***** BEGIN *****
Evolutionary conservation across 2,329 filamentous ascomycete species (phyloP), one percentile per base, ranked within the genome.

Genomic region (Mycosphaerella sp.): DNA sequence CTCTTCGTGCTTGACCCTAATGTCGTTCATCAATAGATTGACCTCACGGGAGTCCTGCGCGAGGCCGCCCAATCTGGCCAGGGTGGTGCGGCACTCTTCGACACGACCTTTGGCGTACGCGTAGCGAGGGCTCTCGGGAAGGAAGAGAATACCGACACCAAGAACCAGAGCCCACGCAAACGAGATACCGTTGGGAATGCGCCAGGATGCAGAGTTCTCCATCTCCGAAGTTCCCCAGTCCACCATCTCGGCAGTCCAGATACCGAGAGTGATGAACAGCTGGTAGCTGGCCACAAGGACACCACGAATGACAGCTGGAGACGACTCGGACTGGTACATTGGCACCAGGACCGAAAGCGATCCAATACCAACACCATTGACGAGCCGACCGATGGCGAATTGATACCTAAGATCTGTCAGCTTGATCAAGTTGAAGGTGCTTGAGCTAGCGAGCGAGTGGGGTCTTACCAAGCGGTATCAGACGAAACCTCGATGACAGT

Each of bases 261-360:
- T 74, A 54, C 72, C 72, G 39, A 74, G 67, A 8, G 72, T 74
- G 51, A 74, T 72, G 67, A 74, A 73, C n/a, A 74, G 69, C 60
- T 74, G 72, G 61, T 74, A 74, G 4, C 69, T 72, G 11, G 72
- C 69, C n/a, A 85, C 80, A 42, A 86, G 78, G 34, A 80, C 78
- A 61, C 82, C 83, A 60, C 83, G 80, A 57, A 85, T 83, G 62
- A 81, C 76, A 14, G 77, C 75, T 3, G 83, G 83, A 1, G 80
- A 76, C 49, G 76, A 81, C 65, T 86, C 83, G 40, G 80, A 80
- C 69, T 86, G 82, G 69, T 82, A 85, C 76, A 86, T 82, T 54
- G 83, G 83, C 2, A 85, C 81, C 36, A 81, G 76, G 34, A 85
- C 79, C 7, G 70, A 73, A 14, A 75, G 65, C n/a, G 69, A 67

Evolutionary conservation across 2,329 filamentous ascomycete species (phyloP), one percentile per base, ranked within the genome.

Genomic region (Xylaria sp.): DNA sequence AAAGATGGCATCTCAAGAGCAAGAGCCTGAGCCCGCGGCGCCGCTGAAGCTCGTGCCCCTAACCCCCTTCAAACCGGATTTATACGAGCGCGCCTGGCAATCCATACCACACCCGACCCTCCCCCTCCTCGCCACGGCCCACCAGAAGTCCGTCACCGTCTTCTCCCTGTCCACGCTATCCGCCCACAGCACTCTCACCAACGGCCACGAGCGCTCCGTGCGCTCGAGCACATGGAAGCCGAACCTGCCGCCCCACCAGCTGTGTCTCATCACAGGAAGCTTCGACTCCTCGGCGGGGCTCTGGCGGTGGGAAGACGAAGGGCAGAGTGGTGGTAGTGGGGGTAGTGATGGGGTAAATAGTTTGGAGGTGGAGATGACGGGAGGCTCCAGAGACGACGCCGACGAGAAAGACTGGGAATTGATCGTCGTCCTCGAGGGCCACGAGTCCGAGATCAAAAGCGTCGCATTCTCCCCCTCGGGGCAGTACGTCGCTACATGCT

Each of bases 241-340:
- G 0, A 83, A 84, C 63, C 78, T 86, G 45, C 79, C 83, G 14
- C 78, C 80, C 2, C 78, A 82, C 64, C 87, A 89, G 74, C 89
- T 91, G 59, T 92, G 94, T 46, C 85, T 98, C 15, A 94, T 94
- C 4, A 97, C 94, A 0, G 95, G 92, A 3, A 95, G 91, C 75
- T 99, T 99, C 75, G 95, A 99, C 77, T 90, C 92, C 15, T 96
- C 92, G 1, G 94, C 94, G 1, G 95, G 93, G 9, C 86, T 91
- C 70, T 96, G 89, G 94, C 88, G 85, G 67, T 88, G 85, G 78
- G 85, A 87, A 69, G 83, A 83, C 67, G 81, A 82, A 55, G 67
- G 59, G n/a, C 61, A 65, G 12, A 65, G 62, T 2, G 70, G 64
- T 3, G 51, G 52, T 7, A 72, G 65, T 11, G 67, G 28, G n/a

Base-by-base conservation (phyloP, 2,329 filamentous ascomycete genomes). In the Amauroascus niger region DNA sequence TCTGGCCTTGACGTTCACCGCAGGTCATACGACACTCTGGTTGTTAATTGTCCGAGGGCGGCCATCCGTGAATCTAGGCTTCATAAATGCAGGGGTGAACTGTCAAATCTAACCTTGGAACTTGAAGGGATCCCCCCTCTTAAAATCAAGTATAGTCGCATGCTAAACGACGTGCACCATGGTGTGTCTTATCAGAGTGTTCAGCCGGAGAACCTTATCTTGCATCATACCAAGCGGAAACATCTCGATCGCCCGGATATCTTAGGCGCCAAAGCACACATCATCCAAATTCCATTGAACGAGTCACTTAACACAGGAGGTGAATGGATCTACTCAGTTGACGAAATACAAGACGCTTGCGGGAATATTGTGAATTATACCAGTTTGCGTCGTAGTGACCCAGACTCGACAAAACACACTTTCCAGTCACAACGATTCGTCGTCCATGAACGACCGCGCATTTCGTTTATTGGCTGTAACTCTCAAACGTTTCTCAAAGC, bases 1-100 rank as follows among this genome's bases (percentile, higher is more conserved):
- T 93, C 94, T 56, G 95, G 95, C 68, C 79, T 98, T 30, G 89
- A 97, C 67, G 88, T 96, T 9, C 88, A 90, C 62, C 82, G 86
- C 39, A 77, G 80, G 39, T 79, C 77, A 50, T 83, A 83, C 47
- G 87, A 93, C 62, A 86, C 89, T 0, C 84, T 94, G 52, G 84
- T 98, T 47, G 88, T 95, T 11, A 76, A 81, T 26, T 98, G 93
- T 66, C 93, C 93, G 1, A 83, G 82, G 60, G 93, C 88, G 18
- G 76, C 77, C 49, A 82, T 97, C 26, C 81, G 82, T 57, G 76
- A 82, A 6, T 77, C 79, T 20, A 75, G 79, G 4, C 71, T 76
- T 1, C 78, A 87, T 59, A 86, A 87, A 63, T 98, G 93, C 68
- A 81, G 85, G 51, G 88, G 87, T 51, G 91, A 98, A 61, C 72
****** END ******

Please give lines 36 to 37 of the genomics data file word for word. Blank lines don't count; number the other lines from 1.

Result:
- T 1, C 78, A 87, T 59, A 86, A 87, A 63, T 98, G 93, C 68
- A 81, G 85, G 51, G 88, G 87, T 51, G 91, A 98, A 61, C 72